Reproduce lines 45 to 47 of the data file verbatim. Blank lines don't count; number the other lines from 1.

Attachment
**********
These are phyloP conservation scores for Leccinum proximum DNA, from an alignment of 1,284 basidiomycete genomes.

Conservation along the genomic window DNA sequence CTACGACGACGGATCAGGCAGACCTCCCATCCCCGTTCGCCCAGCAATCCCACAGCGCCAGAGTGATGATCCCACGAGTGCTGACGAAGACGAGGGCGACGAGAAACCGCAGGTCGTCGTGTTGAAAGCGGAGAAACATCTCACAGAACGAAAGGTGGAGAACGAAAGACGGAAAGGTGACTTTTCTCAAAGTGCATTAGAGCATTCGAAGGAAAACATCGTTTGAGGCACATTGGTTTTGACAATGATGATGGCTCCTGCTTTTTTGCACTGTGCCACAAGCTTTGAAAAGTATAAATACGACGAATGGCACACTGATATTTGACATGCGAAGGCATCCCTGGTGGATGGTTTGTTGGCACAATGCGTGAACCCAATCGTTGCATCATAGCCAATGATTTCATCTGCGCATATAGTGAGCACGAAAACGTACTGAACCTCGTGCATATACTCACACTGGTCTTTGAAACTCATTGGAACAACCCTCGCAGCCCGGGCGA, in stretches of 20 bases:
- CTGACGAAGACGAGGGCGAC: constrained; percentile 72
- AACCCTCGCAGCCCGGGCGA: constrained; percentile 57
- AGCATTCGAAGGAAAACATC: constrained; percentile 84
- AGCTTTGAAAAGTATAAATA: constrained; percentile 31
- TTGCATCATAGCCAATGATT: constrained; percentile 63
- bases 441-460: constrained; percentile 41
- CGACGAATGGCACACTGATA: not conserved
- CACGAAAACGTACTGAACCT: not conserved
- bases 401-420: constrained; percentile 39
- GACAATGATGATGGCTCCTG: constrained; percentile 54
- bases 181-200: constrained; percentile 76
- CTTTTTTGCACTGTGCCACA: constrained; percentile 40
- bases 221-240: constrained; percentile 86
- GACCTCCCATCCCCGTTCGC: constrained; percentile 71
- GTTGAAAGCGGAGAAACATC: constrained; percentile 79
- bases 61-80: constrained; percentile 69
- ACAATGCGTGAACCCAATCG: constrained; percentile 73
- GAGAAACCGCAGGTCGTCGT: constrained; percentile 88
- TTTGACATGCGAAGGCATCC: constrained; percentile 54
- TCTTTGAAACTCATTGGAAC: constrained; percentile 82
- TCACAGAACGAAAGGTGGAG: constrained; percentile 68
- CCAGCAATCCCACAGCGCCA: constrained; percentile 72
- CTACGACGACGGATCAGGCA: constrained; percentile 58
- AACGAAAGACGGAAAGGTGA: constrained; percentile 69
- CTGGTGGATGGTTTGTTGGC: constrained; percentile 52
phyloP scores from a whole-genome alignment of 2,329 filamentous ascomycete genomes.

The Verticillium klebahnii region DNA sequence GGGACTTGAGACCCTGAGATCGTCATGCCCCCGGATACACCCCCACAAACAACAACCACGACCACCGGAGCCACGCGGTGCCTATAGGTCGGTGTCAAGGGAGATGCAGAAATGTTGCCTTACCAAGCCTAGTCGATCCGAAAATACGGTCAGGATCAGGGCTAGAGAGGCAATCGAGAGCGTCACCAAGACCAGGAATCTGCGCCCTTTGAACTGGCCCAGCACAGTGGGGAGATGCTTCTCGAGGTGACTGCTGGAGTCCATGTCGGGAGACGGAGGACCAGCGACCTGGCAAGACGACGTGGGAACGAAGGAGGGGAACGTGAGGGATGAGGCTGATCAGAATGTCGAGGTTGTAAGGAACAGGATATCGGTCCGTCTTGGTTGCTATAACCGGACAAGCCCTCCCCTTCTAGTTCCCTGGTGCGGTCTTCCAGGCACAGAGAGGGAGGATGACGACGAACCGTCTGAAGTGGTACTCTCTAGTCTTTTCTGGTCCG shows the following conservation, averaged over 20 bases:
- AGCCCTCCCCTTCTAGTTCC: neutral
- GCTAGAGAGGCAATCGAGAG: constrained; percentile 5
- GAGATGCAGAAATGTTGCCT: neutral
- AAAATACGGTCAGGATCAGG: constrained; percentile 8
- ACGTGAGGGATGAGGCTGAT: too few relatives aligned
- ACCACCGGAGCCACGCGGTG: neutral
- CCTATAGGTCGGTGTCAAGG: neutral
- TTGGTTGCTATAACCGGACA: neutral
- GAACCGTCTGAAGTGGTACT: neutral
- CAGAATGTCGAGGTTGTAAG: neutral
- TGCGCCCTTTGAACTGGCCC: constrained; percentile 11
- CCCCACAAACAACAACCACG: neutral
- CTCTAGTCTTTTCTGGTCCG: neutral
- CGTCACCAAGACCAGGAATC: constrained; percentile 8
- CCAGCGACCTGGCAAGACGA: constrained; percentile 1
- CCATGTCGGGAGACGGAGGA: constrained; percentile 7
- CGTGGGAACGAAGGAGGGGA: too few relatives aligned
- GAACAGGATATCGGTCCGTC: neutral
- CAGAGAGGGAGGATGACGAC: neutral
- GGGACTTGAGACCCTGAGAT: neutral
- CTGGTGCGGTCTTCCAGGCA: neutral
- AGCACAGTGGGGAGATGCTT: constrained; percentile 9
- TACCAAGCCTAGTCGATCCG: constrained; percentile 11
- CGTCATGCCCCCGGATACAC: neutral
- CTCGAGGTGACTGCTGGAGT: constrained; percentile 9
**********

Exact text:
- CCATGTCGGGAGACGGAGGA: constrained; percentile 7
- CGTGGGAACGAAGGAGGGGA: too few relatives aligned
- GAACAGGATATCGGTCCGTC: neutral